Glacial melt provides strong evidence for climate change and poses serious threats to vulnerable communities.
Glaciers are large bodies of ice that exist year-round in high mountains and the polar regions, where they can be termed ice-sheets or ice-caps.
Throughout the Earth’s history glaciers have grown and shrunk with variation in the planet’s overall temperature.
But in recent years, human activities are thought to have artificially elevated the temperature through the greenhouse effect, and this has been blamed for a marked melting of glaciers around the world.
Although some glaciers are growing in mass and extent, the vast majority are shrinking and in retreat, as seen in this image of the Columbia Glacier, which has retreated steadily between 1989 and 2008.
As glaciers melt they increase the flow of water downstream and so raise the risk of flooding and contribute to rising sea levels.
Over the longer term, glacial melt will reduce river flows and limit supplies of freshwater if the ice melts faster than fresh snow can replace it.
Glacial melt also poses more immediate threats. As glaciers retreat, the masses of earth, boulders and other debris that they had been pushing downwards can form a wall that traps melting water and form a lake.
These lake walls are highly unstable and can collapse suddenly if too much water accumulates behind them or if there is a landslide or earthquake.
This triggers a glacial lake outburst flood (GLOF) that can cause catastrophic damage. The huge quantity of water that such a flood releases can form a tsunami.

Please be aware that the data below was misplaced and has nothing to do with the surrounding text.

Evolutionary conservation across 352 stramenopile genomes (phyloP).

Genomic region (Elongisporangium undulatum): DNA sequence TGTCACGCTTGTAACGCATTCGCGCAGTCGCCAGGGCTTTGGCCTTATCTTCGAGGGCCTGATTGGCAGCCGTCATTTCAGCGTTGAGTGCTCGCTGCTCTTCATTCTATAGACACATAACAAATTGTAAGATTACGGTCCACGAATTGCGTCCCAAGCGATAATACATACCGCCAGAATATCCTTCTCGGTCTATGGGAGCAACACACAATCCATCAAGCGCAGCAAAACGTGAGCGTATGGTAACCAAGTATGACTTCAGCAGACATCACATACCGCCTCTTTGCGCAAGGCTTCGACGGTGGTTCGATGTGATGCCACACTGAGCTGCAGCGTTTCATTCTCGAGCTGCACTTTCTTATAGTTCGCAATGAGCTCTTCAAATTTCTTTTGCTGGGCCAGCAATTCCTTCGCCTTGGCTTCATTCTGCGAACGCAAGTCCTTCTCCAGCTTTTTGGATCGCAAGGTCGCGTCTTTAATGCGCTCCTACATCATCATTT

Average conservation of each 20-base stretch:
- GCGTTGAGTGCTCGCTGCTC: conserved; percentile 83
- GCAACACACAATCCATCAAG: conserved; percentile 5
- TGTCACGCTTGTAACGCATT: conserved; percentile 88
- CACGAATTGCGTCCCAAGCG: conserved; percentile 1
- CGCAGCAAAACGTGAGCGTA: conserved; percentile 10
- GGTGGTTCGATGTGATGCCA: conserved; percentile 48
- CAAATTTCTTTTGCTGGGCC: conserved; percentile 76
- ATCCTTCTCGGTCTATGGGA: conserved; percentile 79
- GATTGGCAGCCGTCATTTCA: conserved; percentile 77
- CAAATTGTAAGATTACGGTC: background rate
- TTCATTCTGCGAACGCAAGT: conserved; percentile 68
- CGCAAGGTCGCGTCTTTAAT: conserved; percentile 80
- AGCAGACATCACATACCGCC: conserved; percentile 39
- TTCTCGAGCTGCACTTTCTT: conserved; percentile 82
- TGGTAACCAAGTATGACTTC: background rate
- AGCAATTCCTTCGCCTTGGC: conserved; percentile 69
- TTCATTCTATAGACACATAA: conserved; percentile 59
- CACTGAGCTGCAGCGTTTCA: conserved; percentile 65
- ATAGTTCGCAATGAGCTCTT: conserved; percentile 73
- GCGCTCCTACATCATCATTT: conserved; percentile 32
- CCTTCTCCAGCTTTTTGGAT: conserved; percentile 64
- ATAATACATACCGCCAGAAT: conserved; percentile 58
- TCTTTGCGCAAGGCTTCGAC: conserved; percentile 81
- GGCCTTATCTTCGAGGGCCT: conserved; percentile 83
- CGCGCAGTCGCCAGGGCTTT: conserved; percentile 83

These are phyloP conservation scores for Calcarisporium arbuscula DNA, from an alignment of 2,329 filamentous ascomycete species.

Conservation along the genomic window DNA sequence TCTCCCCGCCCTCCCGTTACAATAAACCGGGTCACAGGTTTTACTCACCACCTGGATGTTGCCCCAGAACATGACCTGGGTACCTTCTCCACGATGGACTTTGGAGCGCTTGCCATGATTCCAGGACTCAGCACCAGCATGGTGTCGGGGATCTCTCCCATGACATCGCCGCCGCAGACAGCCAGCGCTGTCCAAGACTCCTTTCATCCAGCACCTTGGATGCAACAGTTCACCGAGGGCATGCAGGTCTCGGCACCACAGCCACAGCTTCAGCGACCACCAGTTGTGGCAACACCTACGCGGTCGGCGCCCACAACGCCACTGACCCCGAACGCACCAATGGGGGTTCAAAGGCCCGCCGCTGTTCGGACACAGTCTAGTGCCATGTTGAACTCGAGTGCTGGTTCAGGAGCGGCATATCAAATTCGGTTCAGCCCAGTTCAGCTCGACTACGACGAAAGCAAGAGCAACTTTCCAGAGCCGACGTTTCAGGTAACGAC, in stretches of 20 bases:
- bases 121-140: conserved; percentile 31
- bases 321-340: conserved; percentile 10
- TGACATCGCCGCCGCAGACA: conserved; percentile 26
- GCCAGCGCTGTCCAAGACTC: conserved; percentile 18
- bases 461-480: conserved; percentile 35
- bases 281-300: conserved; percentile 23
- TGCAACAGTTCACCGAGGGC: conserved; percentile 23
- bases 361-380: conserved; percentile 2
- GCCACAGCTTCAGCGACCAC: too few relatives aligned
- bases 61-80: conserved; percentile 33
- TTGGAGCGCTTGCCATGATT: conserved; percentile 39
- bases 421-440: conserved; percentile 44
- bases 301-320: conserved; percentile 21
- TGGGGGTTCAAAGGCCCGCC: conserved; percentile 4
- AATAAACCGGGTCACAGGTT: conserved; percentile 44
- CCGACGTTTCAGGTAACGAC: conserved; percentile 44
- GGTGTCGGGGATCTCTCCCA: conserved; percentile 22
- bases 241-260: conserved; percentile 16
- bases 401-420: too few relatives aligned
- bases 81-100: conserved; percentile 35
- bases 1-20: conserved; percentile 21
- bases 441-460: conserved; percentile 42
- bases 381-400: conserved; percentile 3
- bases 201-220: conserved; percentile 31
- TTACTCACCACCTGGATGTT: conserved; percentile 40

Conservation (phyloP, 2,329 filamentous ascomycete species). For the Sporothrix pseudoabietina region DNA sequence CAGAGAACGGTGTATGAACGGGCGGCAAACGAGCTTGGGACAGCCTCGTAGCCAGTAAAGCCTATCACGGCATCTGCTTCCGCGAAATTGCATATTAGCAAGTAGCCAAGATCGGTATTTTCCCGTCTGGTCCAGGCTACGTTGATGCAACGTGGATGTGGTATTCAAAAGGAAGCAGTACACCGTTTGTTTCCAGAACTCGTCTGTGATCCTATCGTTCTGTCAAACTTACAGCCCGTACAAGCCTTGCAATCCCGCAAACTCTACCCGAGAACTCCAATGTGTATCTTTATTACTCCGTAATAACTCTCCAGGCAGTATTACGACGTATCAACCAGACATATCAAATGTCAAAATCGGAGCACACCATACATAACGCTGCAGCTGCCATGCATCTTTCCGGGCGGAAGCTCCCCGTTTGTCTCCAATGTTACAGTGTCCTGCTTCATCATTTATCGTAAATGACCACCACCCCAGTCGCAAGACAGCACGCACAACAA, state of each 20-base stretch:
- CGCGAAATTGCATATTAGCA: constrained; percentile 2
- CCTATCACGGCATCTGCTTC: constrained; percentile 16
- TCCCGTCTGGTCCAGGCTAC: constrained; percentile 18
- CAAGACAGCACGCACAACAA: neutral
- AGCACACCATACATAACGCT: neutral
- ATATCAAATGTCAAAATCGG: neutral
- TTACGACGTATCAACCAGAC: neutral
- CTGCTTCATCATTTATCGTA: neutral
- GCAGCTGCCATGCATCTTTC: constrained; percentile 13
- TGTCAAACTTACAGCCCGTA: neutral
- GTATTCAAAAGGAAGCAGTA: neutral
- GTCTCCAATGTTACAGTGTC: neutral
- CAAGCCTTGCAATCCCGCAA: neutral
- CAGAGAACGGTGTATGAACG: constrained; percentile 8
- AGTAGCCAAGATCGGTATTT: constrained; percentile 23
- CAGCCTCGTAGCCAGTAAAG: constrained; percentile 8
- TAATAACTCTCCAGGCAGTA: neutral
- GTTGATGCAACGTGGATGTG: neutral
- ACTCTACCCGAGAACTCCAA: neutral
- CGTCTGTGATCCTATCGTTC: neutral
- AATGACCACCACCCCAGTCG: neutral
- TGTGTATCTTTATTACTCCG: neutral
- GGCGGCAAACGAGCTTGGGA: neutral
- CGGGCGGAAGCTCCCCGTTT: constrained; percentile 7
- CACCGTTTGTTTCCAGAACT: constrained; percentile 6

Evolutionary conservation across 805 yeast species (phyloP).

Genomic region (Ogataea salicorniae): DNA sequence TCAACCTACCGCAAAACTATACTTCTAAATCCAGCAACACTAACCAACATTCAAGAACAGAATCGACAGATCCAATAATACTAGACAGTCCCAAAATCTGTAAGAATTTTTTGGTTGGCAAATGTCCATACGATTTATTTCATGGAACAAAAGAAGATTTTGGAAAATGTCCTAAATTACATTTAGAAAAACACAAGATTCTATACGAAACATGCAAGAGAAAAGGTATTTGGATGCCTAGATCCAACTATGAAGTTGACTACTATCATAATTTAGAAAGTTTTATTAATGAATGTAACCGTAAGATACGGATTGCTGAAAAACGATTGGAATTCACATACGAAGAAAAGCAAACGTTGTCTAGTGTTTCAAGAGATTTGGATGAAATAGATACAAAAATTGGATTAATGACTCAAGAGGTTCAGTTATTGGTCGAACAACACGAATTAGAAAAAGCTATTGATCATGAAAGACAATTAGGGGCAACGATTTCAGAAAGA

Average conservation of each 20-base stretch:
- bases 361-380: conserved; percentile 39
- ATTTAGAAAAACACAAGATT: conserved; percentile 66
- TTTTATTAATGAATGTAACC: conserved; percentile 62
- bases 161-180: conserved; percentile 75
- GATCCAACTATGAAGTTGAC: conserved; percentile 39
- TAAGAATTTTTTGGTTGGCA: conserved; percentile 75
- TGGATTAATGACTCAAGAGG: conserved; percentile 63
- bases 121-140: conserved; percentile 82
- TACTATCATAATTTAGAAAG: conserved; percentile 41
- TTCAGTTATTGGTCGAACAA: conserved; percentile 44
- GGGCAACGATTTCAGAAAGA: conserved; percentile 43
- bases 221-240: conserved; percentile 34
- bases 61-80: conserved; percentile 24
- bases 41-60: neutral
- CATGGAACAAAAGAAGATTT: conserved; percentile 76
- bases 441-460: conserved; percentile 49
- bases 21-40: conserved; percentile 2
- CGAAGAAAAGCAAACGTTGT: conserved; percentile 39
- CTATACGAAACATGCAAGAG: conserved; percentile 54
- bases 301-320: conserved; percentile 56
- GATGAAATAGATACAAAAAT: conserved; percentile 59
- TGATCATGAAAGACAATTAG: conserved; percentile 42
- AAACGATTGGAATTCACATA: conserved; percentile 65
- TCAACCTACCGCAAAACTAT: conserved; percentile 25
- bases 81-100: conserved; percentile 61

When this happened in Iceland in 1996, the tsunami was four metres high and 600 metres wide. The flood carried ice flows that weighed up to 5000 tonnes.
The Intergovernmental Panel on Climate Change (IPCC) concluded in 2007 that: “Widespread mass losses from glaciers and reductions in snow cover over recent decades are projected to accelerate throughout the 21st century, reducing water availability, hydropower potential, and changing seasonality of flows in regions supplied by meltwater from major mountain ranges (e.g. Hindu-Kush, Himalaya, Andes), where more than one-sixth of the world population currently lives.”
However, the IPCC made a serious error in its 2007 report when it included a projection that the Himalayan glaciers could disappear by 2035 (instead of 2350).
In January 2010, the IPCC issued a statement [pdf] in which it defended the bulk of what it had said about glacial melt in its Fourth Assessment Report (2007) but acknowledged the error about projected date for the disappearance of Himalayan glaciers.
In its assessment of the rate of sea level rise, the IPCC deliberately did not include any increase from melting ice caps and glaciers, which has led some critics to say the IPCC has underestimated the scale of that threat.
The most effective way to minimize the risks from glacial melt would be a rapid and deep reduction in global emissions of the greenhouse gases that contribute to rising temperatures.